Federal Judge Lawrence O'Neill lifted his temporary restraining order on the release of Trinity River water this Thursday (Aug., 22, 2013), thus deciding against a preliminary injunction which would have halted any release until a pending lawsuit over the issue is settled. As a result of Judge O'Neill's decision, this Sun, Aug 25, the flow from Lewiston Dam to the Trinity River will begin to increase. The Trinity River is the main tributory of the Klamath River. See the map below for the location of Lewiston Dam.
Judge O'Neill got involved after the Federal Bureau of Reclamation had authorized the flows to begin on Aug. 13, to protect the fish. Subsequently, the Westlands Water District and the San Luis & Delta-Mendota Water Authority sued the bureau claiming the releases would decrease already low water allocations available to farmers. In his decision Judge O'Neill found that blocking the flows would do greater harm to the tribes and the fisheries, if an injunction was granted, than it would to the water districts.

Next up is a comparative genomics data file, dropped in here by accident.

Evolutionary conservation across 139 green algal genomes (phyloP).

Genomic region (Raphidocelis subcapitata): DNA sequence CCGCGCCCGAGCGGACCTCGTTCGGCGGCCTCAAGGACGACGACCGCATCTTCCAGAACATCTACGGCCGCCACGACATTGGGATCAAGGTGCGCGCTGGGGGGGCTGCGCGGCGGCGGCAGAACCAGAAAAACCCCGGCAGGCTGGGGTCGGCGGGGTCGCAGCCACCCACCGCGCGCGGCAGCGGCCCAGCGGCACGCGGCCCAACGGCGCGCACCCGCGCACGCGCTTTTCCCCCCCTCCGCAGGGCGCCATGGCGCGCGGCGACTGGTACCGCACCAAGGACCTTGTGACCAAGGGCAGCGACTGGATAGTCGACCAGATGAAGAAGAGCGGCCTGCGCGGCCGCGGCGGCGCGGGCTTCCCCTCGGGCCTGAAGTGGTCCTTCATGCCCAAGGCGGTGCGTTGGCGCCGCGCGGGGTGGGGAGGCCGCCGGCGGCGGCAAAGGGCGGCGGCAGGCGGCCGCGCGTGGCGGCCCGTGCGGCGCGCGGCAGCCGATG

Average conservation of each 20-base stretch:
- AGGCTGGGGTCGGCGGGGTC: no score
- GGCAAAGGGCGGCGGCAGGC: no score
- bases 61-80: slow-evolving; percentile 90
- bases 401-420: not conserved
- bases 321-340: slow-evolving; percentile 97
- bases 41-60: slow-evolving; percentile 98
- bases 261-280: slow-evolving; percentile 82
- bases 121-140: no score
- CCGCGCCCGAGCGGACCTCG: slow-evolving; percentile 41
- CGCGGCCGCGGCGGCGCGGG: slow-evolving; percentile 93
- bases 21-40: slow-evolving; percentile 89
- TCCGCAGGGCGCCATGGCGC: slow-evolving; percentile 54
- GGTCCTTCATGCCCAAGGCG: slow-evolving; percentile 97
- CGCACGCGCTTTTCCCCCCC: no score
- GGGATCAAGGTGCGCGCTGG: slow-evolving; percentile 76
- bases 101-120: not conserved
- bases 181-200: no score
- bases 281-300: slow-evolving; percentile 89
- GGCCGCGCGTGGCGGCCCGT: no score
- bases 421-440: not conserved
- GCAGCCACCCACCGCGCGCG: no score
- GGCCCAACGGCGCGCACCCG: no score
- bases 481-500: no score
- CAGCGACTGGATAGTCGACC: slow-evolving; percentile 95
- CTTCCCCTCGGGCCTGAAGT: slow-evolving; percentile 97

The day before Judge O'Neill's decision to release the water, a group of Hoopa Valley Tribal members demonstrated in Fresno at the location where the hearing on the matter was to be held - the aim being to convey the impacts that a large-scale fish kill would have on the people of the Klamath and Trinity Rivers.
Hear more details on this story in a piece submitted by Kelly Lincoln and aired on the KMUD Local News on Friday, Aug. 23, 2013.
Use the player below to hear more about the demonstration of Hoopa Tribal members in Fresno. This story was submitted and aired by Eileen Russell on the KMUD Local News, Tue., Aug. 20, 2013.
Hoopa Tribal Members rally in support of increased flows in the Trinity River
The Map below shows the location of Lewiston Dam.